The tunnel is home to yet another attempt to grow and hopefully ripen a few melons. These are Alvaro and Halona melons, both of which are supposed to be adapted to cooler climates. With all the early and unexpected warm days we've had this year I thought I would push my luck and give some melons a try. The last time I tried to grow melons I actually got a fair amount of fruit to set, but that was the "year of the rat" and none of the melons survived their attacks to get anywhere near ripening. Perhaps this will be the year. Stay tuned...
These are a couple of replacement cucumber vines because I thought I was going to lose my other cucumbers to the spider mites.
Here's the big surprise this year. The eggplants. Oh my, what a difference from last year.
These babies are growing by leaps and bounds. I think I got my timing just right. I got them planted out before they sat in their pots too long and I managed to plant them out at the start of our warmest stretch of weather. The hit the ground running.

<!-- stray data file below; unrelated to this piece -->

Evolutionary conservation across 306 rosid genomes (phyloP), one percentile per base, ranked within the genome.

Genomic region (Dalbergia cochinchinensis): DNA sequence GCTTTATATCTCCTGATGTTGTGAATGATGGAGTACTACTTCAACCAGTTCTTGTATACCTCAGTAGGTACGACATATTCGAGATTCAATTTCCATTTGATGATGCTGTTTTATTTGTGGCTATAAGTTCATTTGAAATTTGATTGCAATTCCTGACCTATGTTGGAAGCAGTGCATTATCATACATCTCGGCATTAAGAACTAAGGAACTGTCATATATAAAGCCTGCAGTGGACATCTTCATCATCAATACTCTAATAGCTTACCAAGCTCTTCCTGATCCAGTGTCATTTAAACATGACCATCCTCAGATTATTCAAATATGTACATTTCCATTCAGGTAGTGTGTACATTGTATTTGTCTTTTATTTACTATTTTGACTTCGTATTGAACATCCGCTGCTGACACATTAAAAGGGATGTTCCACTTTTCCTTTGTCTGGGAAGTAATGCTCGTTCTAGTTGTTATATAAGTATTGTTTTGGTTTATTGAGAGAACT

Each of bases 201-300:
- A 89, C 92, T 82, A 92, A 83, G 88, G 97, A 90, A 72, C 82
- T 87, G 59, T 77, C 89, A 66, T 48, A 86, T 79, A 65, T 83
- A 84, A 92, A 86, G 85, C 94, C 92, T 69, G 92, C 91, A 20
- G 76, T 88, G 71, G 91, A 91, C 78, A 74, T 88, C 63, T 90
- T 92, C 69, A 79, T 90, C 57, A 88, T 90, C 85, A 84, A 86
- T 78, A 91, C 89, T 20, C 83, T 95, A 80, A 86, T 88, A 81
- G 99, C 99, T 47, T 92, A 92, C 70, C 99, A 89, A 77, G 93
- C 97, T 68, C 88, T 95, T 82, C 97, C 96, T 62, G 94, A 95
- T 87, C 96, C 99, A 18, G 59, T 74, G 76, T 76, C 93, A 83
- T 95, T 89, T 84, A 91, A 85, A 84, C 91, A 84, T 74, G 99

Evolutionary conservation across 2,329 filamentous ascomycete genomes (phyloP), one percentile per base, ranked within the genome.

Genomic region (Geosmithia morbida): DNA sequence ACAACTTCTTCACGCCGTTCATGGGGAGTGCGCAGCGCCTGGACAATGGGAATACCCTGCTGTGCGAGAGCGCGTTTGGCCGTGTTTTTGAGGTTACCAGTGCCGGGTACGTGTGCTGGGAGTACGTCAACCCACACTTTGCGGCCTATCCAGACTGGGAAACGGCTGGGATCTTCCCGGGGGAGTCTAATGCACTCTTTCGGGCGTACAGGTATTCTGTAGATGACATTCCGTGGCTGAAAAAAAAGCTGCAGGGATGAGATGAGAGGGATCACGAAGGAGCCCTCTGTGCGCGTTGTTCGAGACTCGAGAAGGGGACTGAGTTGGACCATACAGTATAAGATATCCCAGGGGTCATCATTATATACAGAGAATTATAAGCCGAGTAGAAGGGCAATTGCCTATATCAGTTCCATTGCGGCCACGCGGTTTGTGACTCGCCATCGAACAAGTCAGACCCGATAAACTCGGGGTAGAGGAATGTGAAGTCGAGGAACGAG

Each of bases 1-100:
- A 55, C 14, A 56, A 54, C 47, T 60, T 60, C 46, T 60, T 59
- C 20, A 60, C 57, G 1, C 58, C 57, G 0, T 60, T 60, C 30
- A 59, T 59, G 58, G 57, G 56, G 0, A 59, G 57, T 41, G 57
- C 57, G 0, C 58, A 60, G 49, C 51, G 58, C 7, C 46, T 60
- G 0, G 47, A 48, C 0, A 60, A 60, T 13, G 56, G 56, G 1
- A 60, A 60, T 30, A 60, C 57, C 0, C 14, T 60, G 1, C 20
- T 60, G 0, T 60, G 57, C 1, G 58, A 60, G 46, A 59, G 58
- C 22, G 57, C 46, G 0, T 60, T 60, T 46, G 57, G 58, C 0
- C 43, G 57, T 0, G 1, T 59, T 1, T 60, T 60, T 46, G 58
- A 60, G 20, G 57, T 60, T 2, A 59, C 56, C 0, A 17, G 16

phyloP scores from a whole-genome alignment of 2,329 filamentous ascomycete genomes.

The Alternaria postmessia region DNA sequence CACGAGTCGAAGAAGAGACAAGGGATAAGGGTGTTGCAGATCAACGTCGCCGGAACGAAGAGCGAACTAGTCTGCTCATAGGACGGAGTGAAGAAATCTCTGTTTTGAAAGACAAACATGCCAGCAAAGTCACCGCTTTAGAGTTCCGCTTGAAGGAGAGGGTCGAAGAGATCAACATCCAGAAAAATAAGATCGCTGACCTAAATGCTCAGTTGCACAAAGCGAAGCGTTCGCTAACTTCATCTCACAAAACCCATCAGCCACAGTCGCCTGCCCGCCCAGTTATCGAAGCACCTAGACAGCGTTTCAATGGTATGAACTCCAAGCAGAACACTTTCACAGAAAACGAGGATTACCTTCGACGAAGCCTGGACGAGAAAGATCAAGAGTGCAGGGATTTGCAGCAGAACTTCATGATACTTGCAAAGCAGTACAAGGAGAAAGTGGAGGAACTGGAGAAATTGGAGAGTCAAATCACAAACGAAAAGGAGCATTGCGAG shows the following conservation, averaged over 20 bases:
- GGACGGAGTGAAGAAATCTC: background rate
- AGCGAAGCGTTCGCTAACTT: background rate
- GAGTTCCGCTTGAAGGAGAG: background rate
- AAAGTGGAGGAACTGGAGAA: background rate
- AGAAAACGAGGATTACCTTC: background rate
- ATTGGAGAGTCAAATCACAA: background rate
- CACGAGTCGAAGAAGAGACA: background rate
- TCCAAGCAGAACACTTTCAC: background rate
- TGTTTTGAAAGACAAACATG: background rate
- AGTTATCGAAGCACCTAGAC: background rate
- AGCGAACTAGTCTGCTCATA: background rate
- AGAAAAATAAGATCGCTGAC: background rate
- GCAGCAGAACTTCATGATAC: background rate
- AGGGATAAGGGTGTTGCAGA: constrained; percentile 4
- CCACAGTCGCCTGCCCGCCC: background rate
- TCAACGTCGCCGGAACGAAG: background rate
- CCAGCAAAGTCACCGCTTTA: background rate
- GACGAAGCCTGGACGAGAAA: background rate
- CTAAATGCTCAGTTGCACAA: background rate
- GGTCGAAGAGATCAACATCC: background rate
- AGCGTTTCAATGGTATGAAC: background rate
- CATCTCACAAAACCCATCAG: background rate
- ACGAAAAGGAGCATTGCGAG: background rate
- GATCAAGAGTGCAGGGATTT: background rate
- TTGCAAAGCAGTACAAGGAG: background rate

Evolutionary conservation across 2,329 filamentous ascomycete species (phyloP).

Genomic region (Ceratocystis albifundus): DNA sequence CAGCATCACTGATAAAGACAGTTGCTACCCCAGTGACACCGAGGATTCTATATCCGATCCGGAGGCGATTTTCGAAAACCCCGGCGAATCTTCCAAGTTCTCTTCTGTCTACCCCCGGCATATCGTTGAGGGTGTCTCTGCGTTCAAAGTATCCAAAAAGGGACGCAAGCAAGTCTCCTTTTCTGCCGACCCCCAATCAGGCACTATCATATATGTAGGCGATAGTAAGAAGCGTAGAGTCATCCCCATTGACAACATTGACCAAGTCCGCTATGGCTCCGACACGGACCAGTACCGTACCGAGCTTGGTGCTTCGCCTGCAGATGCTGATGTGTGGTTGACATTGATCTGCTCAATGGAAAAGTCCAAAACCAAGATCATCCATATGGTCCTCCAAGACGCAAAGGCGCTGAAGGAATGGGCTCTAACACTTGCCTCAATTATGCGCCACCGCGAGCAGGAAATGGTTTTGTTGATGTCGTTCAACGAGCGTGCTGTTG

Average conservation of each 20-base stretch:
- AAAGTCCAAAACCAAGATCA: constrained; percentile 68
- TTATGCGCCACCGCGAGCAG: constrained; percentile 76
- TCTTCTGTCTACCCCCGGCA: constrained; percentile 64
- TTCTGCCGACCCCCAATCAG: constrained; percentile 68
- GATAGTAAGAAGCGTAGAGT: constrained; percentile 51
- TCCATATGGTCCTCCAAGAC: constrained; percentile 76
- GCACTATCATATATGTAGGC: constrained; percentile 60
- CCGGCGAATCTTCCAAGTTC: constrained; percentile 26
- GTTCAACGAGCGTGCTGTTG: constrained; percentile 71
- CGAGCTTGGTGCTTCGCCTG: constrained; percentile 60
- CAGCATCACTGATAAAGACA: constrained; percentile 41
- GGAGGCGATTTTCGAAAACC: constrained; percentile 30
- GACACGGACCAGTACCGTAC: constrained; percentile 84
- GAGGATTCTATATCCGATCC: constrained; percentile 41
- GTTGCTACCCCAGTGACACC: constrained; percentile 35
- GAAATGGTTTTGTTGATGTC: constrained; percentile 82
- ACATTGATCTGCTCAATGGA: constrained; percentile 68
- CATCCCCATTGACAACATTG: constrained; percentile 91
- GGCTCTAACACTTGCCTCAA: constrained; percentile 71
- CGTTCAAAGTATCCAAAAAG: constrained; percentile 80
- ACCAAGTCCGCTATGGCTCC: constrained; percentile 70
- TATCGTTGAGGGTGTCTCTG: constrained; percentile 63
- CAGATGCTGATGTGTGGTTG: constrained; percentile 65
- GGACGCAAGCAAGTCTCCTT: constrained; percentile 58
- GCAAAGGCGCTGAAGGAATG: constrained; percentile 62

Below, the plants on the left of Salangana, an Italian hybrid variety that produces elongated dark purple fruits with very few seeds. I grew it last year and loved it. The darker leafed plants in the center and right are an unnamed Sicilian variety. I got the seeds in a seed swap a few years ago. Last year I got one seed to germinate and planted it out and allowed the first fruit to set to fully mature so that I could collect the seeds. This year I got some of my seeds to germinate and some of the old original seeds to germinate as well. The plant produces a beautiful light purple and white globe shaped fruit that isn't too seedy.
On the right is a new eggplant variety in my garden - Bonica. I'm looking forward to trying this variety, Liz at Suburban Tomato says it's great.
And the overflow pepper planting is also here. These are mostly more southwestern chiles.
But there's also some Happy Yummy peppers from Dave at Our Happy Acres and Aleppo peppers and a couple of other strays.
And I managed to get a couple of Udumalapet eggplants to grow from some very old seeds and I gave the runty plants a spot.
That's it for the July garden tour, thanks for coming by and I hope you enjoyed the tour. If you would like to see all the vegetable varieties that I'm currently growing click on the Now Growing tab at the top of my blog.